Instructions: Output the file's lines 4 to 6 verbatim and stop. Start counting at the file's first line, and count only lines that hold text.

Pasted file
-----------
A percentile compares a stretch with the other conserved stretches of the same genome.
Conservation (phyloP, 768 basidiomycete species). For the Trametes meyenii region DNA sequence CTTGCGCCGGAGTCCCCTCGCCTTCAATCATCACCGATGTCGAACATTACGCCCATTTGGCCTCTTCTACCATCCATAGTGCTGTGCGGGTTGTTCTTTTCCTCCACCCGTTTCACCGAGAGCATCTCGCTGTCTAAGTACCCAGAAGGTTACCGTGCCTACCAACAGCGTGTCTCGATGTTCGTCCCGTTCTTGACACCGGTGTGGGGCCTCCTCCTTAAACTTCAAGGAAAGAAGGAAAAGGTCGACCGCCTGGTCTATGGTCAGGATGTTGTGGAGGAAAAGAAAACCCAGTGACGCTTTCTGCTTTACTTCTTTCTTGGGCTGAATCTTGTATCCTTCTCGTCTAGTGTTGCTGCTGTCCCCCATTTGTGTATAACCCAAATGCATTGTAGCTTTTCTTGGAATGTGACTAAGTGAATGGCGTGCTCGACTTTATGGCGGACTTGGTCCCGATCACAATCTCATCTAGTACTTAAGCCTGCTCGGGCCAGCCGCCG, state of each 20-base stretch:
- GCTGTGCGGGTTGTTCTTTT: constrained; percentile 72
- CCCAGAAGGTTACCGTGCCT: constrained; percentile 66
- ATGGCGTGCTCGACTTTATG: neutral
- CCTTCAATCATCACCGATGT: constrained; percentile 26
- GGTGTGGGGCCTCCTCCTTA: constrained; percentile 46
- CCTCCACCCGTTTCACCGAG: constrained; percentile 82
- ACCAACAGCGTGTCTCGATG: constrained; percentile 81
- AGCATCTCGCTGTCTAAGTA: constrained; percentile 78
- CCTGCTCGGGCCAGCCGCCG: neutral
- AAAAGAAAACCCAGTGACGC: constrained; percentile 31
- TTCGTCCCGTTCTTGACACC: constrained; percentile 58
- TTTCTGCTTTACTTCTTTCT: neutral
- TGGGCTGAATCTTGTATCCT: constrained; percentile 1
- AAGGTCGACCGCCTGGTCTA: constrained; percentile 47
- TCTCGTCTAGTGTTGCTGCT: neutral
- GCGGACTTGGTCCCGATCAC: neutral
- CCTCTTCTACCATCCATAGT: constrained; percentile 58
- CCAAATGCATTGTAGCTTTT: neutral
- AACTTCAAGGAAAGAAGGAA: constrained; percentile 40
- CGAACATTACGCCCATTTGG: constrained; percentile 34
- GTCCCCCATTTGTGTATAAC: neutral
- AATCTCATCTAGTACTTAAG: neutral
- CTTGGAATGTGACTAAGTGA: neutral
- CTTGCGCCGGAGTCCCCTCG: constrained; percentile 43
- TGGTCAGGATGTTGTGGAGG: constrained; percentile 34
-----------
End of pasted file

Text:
- CCCAGAAGGTTACCGTGCCT: constrained; percentile 66
- ATGGCGTGCTCGACTTTATG: neutral
- CCTTCAATCATCACCGATGT: constrained; percentile 26